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Solar, wind to beat coal on costs in China, India by 2020

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Solar PV and wind energy will beat both coal and gas on costs – without subsidies – in the major Asia energy markets of China and India by 2020, according to Bloomberg New Energy Finance.

BNEF, in its Markets 2030 report last week, predicts a fundamental shift in Asia’s energy mix as the major economies turn increasingly to renewables and away from fossil fuels.

The attraction of renewables means that it will account for two thirds of total power additions in capacity terms between now and 2030. It predicts more than 800GW of solar PV, more than 500GW of wind energy and around 440GW of hydro.

The implication for Australia – and the developers of large coal mines and the potential investors in huge infrastructure – is that the share of coal will gradually shrink as the significance of local air pollution and climate change, and the competitiveness of renewable technologies, crowd out further investment.

Where once coal was assumed to make up the bulk of new electricity investments – indeed just until a few years ago, it is now very much a minor role, as this graph illustrates.

bnef asia deploy

BNEF says that although Japan and South Korea have several coal plants under construction or planned, this is expected to be a temporary phenomenon on the back of an urgent lack of power supply, high gas prices, no added carbon costs and few immediate cost-effective alternatives.

This is going to translate into a renewable share of electricity production of 45 per cent for India by 2030, 33 per cent in China, 31 per cent for Suuth-East Asia and 26 per cent for Japan.

This comes as the Australian government considered putting the brakes on the deployment of renewables to ensure it does not exceed 20 per cent by 2020, contrary to its stated legislation of at least 20 per cent.

BNEF says if the current policies were left as they were, Australian could reach 36 per cent by 2030, but while other countries are taking advantage of falling costs of renewables to increase ambition, Australia is contemplating erecting policy walls to protect its fossil fuel generators.

Indeed, it is the estimates of technology costs that are most striking, particularly for those lulled into the belief that renewables are “too expensive” – which seems to be the default position of most of the conservative commentariat and policy makers in Australia.

BNEF says solar PV is already competitive with coal if high environmental costs were taken into account, and with gas if it was supplied through LNG – which is the case for many Asian countries.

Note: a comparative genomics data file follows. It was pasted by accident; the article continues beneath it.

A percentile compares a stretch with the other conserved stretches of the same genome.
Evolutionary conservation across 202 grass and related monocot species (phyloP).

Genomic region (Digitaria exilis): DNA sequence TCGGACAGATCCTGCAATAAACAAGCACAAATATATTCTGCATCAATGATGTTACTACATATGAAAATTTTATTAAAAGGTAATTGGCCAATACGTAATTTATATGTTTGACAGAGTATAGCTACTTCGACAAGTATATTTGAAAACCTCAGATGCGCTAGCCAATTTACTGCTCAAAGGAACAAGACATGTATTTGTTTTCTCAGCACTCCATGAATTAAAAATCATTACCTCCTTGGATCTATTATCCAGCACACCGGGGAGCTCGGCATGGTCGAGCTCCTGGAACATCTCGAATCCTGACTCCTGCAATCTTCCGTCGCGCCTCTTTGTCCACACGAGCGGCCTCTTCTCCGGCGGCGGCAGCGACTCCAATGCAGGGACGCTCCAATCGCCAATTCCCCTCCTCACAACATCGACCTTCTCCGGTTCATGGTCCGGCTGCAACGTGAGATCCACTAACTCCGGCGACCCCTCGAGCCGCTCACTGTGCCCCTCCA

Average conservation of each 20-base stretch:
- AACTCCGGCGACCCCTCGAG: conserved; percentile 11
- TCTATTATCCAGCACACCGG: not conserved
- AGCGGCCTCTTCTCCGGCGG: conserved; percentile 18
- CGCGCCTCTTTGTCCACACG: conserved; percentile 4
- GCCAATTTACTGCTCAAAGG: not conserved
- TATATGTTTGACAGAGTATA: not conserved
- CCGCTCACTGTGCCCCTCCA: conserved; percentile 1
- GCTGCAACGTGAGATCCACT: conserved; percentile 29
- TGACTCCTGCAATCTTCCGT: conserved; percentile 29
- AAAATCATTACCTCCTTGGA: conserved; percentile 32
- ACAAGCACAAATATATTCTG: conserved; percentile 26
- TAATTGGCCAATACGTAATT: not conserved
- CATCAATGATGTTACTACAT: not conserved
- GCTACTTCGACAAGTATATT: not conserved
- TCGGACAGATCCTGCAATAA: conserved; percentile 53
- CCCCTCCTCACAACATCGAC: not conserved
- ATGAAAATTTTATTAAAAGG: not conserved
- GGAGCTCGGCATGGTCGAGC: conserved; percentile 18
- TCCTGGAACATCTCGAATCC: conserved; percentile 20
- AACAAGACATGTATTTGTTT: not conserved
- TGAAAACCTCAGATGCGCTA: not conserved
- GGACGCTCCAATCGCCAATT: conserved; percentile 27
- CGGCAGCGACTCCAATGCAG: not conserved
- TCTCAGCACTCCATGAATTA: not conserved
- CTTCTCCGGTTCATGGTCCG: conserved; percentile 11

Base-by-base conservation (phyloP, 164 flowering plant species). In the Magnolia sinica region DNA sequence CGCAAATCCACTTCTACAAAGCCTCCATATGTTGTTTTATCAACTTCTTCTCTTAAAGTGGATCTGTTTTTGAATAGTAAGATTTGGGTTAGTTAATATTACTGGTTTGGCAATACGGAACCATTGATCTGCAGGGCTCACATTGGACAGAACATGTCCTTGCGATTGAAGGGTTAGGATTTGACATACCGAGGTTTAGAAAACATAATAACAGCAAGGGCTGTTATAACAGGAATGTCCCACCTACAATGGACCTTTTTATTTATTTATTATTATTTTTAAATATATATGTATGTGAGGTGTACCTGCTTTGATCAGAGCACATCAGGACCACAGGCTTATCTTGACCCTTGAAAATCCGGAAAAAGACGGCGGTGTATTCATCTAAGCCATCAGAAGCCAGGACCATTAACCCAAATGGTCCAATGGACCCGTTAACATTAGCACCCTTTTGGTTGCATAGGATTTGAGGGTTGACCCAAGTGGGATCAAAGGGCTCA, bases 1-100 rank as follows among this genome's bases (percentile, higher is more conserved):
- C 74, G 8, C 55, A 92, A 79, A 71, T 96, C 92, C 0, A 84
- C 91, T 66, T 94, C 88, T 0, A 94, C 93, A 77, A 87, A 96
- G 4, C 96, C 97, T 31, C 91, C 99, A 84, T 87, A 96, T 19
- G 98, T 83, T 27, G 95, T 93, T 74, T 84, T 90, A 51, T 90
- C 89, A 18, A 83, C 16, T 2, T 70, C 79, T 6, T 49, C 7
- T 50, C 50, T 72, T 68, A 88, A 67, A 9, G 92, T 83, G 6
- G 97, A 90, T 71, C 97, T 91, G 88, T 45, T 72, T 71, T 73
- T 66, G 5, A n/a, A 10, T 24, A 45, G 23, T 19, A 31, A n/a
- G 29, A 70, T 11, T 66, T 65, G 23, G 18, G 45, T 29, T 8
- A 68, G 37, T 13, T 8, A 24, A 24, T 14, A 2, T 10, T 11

But there are more significant cost reductions to come for PV in contrast, BNEF says, which will mean it will be a “fully competitive source in only six years (2020) in much of the region”.

bnef costs

As this graph above illustrates, BNEF  believes that the LCOE of solar will be as low as $70-112/MWh in much of Asia by 2020. Wind energy, which also has some cost reductions in the pipeline, will be between $56-166/MWh. They will both be even lower in 2030.

BNEF says coal will be at $57-131/MWh and gas at $60-143/MWh. The lower prices only apply to those countries with domestic sources. The high range applies to imported coal and gas.

This has great significance for commodity exporters such as Australia, because it will be hard for their products to be used competitively against local renewable sources. Indeed, BNEF puts the marginal cost of gas generation using LNG at more than $140/MWh. This radically restricts its market attraction.

“The coal LCOE has a very wide range depending on the country’s source of coal and inclusion of environmental costs. Currently, it can be as low as $40/MWh in China and as high as $107/MWh in Japan or even $85-129/MWh in Australia where an on-and-off-again carbon policy has dramatically increased the cost of financing if it is possible to obtain at all.”

“Over time we expect the coal LCOEs for Australia, Japan and China to converge around $133-137/MWh as China is expected to impose similar environmental constraints (eg, high- quality coal, carbon price, scrubbers) as the other two. India and Southeast Asia will remain as low as $60-81/MWh in 2030 unless they take similar environmental measures as China.”

As in Australia, BNEF expects households and businesses will install solar PV on an unsubsidised basis to save money. This will happen as equipment becomes cheaper, and despite expected opposition from utilities and changing rate structures for consumers.

See also: Fossil fuels, electric utilities and petrol cars to be obsolete by 2030.

 

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  • Alan Baird

    If anyone cares to read about the Industrial Revolution, you’ll find the canal owners fought tooth and nail against the railway competition, arguing it was unfair competition. The more things change…

  • philofthefuture

    Yes change will happen but it will be slow. If one studies figure 2 it shows coal and natural gas will still be cost competitive in 2030. Looking at figure 1 shows coal flat from 2025 on at half current usage.
    It is not adding terrawatts of solar that reduces carbon, it’s eliminating fossil fuels. The chart says the bulk of new power will be solar but coal and natural gas will still be a substantial portion of the energy mix even out to 2030 and beyond.
    Unless things change drastically fossils will be with us at least till 2035, more likely 2060.

    • wideEyedPupil

      That would be disastrous for the safe climate concept. Even given that India and CHina have more per capita historical ‘quota’ for emissions than we can legitimately claim it all needs to come down much faster than that. There is no budget left.